Mary had trouble getting the apostles to believe her resurrection tale. They figured she was telling a story. I’ve gotten the same look from people when I tell them I know a dead man that got out of a tomb.
I love the story about the little boy who just couldn’t manage to tell the truth. His mother got so frustrated she called the family’s preacher. The preacher decided he’d tell the boy a whopper so the little boy could see how silly you look when you’re lying.
“Son, I was in town the other day” began the preacher. “And this old yellow dog came up to me – at least I think he was a dog. He had a head like an alligator and a tail like a duck. His feet were like a chicken, but the dog actually talked like a man. He told me a story how he went to Chicago one day and then flew (Oh yeah…he had wings too), he flew alongside a Boeing-767 to Paris for the night and the next morning he raced a Concorde flight back home; he said he won the race. While that yellow dog was tellin’ me this an elephant passed by and the dog ate him. Durndest thing I ever saw. What do ya think about that?” “Preacher,” the boy said, wide-eyed, “that was my dog.”
We live in a culture that is dominated by untruth. According to research reported by The Discovery Channel lying first begins around age 2-3. Mostly it is for the purpose of avoiding punishment (I didn’t take that cookie…even though there are crumbs lining the lips that are denying the heinous crime!).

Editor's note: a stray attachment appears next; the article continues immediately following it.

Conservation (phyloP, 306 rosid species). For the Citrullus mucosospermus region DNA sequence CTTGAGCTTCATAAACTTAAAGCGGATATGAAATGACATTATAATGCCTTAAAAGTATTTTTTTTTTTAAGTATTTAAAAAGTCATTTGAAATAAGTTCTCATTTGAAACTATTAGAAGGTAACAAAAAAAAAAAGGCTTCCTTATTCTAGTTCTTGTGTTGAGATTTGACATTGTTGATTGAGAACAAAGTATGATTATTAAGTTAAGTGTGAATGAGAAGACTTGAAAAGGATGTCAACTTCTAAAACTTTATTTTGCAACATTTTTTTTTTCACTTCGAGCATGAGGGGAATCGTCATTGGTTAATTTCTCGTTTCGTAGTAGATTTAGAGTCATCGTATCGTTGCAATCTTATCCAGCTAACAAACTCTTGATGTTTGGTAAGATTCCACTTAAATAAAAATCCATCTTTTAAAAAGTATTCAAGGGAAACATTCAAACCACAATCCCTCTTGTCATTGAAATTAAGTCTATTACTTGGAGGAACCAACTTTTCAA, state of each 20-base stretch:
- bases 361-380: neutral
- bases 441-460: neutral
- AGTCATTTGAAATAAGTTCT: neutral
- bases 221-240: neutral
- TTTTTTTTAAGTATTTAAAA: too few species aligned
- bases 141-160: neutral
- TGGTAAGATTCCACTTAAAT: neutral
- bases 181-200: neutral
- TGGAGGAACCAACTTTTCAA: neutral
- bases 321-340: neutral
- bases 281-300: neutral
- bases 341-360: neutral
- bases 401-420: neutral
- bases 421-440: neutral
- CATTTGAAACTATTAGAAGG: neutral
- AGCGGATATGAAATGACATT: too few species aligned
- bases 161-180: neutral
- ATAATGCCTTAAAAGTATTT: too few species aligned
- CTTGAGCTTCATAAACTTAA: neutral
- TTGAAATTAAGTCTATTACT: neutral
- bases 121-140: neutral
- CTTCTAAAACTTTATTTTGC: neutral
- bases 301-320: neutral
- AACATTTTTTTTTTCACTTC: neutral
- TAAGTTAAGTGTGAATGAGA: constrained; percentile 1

The truth about lying is that it tends to metastasize, grow like cancer. In
psychological studies 4 year-olds fibbed about once every two hours; it only takes 6 year-olds 90 minutes to tell a lie (on average). But, in a 10 minute conversation between strangers, adults lie (on average) about 3 times. If you do a bit of simple math that’s 18 times an hour! At that rate the average adult, in just two hours of conversation a day, lies between 12 and 13,000 times a year!
That’s a lot of talking yellow-dog-alligator-chicken-ducks!
How did we get this way?
The “idle tales” of human discourse have a root, the father of which is named in Scripture:
When he lies, he speaks according to his own nature, for he is a liar and the father of lies. John 8:44b (NRSV)
Jesus was debating with the religious leaders when he said this, and he was referring to Satan as the father of lies. That is in contrast, of course, with the characterization of Jesus as truth (John 14:6).
So, to do another little bit of simple math here, the more you lie, the closer you are to your father in hell; the more you live in truth, the closer you are to the Father in heaven.
When you lie you’re close to home, but is it the home you want?
If, in your pilgrimage through this life you want to draw closer to walking with Jesus, you’re going to have to walk in truth.